Conflict is a part of every relationship. Learn the six ways by which you can effectively defuse any conflict in your relationship.
6 ways to effectively defuse conflict in your relationship
Conflict is an inevitable part of life no matter how hard you try to avoid it. If you think you can have a relationship without any conflict or disagreement, that isn’t healthiest either. Given the diversity of every human being, conflict is inevitable in relationships. We all have unique perspectives that shape our personalities, which is a lovely aspect of being human.
Our attachment style is one of the most important aspects that affect how we understand the world, particularly in terms of our relationships, love, and intimacy. Even the most healthy and securely attached people have conflict. Conflict doesn’t only have to be bad, it can improve communication or even your relationship.
The next time you have a conflict with a partner, friend or family member use these 6 ways to defuse conflict suggested by Therapist and Wellness Educator, Divya Robin, in her recent Instagram post.
1. Keep the argument centered on the present issue and not the past
When emotionally heated in a conflict, it can be tempting to bring up past situations and frustrations. Be mindful to focus on the present issue at hand so you and the other person are on the same page on what is being discussed. Remember that the present is in your control not the past.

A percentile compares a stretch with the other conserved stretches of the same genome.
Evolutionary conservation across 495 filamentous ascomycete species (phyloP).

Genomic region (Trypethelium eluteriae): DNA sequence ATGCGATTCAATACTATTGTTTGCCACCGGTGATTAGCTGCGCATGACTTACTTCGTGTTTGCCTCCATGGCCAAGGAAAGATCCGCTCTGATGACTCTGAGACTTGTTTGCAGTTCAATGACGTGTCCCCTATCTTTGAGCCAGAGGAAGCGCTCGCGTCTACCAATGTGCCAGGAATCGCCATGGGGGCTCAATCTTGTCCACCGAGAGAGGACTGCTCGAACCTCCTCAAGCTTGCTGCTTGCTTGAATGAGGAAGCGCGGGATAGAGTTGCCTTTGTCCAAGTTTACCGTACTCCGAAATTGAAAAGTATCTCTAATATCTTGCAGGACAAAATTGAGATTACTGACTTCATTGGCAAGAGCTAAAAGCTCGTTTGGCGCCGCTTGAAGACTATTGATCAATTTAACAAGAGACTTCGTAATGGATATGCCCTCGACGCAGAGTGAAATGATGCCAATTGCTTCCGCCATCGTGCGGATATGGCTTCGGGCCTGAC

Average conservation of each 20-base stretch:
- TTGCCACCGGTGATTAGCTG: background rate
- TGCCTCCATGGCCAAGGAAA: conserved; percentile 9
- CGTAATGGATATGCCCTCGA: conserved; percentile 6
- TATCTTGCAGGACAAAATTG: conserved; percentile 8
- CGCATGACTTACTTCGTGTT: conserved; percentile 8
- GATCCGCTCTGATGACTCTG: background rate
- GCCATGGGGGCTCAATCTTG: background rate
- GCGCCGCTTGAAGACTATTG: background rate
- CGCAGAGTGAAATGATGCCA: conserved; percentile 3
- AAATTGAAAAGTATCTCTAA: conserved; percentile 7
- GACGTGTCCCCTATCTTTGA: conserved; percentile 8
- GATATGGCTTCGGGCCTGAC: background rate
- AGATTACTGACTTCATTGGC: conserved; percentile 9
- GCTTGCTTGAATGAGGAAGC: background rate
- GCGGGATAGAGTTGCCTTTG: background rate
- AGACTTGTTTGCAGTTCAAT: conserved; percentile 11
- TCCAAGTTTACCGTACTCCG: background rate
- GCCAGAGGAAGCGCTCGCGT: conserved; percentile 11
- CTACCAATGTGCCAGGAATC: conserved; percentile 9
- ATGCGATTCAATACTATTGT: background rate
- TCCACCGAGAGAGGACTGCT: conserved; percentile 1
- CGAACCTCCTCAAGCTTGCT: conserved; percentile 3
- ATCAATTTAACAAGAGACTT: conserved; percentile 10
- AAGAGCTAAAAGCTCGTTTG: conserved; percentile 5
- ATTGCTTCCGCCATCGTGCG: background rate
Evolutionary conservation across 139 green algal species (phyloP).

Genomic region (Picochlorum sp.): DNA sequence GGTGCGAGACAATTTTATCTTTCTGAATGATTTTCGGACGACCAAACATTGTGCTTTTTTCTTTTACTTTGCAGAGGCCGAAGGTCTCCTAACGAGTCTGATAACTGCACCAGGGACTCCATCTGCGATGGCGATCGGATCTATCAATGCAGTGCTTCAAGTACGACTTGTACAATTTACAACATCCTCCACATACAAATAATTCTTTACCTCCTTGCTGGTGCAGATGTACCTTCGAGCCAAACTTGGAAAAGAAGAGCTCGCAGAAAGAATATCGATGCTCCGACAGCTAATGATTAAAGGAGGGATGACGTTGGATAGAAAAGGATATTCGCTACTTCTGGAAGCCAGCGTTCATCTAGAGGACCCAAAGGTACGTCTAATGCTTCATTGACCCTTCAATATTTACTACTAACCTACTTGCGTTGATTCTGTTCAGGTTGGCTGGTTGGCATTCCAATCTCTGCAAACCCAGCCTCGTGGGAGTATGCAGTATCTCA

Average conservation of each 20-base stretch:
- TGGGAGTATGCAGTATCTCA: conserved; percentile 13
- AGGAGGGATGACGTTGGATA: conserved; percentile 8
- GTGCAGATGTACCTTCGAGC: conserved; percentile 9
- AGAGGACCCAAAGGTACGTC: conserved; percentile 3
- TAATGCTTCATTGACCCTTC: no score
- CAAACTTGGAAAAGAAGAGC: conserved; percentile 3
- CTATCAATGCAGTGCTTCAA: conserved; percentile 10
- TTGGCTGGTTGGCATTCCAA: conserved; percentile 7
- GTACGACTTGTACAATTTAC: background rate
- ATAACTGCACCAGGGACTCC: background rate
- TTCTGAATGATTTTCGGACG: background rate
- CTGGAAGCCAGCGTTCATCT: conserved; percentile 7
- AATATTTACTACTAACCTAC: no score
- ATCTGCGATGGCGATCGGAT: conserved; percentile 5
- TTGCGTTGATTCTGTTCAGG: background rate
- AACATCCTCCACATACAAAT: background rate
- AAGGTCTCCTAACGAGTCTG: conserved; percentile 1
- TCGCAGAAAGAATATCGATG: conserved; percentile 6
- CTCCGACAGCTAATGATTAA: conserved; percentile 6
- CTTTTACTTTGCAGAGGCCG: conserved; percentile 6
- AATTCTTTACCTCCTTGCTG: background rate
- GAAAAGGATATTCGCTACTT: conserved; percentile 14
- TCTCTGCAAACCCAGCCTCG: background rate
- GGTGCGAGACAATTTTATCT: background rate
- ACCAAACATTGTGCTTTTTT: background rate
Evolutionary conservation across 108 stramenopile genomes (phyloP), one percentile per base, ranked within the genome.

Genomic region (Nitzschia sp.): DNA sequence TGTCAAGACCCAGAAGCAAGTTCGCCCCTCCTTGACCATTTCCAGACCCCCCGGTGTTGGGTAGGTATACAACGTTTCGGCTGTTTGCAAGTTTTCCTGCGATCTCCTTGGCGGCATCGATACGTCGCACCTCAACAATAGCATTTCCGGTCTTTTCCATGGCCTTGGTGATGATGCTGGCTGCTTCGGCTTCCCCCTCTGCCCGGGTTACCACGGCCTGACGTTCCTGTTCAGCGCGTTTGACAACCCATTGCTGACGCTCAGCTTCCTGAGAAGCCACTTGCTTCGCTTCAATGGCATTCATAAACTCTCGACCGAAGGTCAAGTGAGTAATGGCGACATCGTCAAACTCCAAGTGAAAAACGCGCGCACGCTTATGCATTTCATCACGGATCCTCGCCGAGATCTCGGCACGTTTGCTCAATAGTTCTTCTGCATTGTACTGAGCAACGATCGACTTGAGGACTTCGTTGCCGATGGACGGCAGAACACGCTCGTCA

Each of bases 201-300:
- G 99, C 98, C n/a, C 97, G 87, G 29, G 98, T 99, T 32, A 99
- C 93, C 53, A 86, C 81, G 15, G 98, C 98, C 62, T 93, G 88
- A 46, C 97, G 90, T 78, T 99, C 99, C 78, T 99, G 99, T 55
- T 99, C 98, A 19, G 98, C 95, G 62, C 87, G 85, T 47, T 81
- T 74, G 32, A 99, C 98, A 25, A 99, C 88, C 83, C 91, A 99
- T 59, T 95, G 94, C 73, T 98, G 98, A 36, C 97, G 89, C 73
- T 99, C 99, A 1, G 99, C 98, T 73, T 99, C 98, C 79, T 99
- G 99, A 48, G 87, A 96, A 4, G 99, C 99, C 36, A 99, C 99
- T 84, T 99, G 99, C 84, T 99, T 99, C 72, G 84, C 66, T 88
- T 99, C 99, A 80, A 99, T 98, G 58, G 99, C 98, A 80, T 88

2. Be open about your thoughts and feelings
You can’t assume that the other person will know how something impacted you. How situations impact you is a personal experience. Because of this breaking down what you are thinking and feeling is important, as it can give the other person clarity on how or why a situation is hurtful to you.
3. Be genuine and curious about the other person’s feelings
You don’t have to agree or fully understand someone’s feelings to validate them. Being genuine about wanting to understand the person you are in conflict with can go a long way, as it can show that it’s important to you to form a healthy solution for the relationship.
4. Stay engaged in the discussion and resist the urge to avoid or withdraw
Many people withdraw (physically or emotionally) during the conflict because they feel overwhelmed. Take steps to stay engaged during conflict and even if that means taking breaks or space to think before approaching the other person. More productive communication happens when everyone is engaged in finding a solution.
5. Ask questions and avoid making assumptions
Ask clarifying questions to understand what the other person is talking about, and avoid making assumptions. Assumptions only lead people deeper into conflict as they form more disconnection. You can’t read your partner’s mind so be curious during conflict rather then thinking you know all the answers. Ways to do this is by asking questions like “could you clarify that?” or “I interpreted what you said ? and Can you let me know if that’s what you meant?”
6. Keep the focus on satisfying both yours and your partner’s needs
Shift the focus from who is “wrong” to how you can meet both your and your partner’s needs. When people feel that their needs are met, they feel more satisfied and connected.